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Oregonlive.com relates this story about a unique library and one enthusiastic librarian.
"Guests who wander up to the Heathman Hotel's mezzanine discover one of the most exclusive libraries in the country: 4,000 volumes, all signed by the author and most of them first editions.
What's more, there's only one way to get a book in the collection: The author must spend a night in the hotel -- no exceptions.
And now, thanks to a 20-year-old librarian, the books are more accessible than ever."
The south Florida paper, the Sun Sentinel has a problem with public libraries.
"Some day in the future, boys and girls might read on their electronic devices about cavernous, well-air-conditioned, book-loaning storehouses from the past. They were called libraries.
Book reading devices such as the handheld iPad, the Amazon Kindle, or even a computer laptop, allow readers to download free library books without ever setting foot in a library."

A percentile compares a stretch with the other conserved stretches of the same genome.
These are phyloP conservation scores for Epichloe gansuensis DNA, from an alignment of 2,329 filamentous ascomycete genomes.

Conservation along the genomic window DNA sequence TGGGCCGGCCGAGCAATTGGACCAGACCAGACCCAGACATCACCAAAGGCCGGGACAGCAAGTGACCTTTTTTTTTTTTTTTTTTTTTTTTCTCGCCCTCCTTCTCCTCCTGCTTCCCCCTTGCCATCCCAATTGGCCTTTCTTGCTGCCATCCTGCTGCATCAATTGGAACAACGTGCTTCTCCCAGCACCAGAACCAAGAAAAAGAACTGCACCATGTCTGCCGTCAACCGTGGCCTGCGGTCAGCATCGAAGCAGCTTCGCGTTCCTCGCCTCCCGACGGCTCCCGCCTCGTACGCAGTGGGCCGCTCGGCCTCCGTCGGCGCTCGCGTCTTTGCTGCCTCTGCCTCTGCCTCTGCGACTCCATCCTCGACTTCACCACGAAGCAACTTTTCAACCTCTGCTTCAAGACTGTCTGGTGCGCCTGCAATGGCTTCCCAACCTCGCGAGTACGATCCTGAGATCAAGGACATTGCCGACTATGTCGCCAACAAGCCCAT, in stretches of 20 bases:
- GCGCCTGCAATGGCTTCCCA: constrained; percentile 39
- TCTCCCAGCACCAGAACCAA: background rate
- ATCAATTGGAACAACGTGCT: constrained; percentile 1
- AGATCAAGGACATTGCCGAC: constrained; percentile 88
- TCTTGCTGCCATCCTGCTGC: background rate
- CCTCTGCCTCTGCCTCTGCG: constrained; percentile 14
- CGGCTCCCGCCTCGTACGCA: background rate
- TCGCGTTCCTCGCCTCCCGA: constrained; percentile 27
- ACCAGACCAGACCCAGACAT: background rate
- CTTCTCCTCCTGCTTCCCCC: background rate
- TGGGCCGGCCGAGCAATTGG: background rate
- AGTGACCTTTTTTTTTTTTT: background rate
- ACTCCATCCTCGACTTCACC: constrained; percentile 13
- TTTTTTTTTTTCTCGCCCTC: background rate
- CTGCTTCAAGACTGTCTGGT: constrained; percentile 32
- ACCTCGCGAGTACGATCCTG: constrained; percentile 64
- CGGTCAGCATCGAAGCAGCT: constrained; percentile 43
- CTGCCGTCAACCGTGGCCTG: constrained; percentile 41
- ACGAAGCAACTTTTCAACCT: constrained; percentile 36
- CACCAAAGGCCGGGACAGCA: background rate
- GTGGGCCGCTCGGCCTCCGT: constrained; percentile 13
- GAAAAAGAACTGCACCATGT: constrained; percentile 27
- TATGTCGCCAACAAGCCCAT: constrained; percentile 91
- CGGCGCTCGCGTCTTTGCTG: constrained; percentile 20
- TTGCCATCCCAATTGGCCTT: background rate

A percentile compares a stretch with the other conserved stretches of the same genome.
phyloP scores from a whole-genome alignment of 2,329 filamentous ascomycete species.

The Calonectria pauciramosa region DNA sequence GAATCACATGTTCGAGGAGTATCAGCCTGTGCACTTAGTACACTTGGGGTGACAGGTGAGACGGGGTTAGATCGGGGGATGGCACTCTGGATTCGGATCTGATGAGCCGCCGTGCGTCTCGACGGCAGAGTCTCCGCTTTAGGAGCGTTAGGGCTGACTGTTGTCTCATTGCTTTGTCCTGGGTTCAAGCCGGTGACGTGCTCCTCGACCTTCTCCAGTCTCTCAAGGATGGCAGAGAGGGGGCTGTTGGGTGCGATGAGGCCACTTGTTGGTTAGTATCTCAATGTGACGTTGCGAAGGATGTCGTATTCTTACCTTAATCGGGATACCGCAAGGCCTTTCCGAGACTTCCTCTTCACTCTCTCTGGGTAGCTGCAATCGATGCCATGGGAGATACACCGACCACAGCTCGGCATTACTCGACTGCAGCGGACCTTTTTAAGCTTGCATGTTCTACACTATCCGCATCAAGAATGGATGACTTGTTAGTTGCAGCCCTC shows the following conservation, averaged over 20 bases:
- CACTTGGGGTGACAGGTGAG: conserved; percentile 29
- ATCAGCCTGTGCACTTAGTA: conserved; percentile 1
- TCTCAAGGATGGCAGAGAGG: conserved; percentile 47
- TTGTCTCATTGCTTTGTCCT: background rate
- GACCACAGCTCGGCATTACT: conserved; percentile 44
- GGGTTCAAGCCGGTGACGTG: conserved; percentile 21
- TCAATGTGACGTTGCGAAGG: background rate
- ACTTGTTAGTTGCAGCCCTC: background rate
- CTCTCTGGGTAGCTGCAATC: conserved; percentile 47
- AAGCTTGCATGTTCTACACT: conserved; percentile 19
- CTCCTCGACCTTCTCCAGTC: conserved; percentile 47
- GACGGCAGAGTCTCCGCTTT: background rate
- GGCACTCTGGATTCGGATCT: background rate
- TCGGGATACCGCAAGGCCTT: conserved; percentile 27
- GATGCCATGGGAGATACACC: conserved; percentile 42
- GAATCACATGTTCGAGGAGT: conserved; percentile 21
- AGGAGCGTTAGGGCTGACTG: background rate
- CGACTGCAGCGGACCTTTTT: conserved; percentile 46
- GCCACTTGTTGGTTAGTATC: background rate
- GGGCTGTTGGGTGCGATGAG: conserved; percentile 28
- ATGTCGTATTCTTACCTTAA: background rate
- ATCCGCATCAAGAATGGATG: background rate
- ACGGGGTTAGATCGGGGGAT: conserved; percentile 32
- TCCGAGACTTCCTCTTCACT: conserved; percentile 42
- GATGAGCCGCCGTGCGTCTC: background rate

So here is a newspaper, itself an industry on the brink of extinction, bitterly distracting its few final readers from that fact by attacking the local libraries as dinosaurs. Libraries, I should say, account for many of the print editions that the newspaper is still able to sell. Our library probably receives 40 copies of the daily Sun Sentinel. And yet you need to go down 27 paragraphs to get to this:
"The past five years in Palm Beach County have seen staggering growth: Circulation is up 36 percent, visitors 50 percent, and computer users 83 percent, according to the system's statistics."
You can almost hear the "wink, wink" that piggybacks onto the words, "according to the system's statistics," like libraries are making this stuff up. Thanks for the support.
Really, what does it cost to read an ebook, I mean a bestseller?
The Kindle is a minimum $139, but for that price you need a place with wifi to download a book. Add 3G for another $50 to truly be independent. -- Read More
Saw "How to Open a New Book" in Boing Boing today...
via the "submitterater"
Link: http://lisnews.org/how_open_new_book (posted here on September 1; I found this on a facebook post by the Dusty Bookshelf)
...to read the Bill of Rights.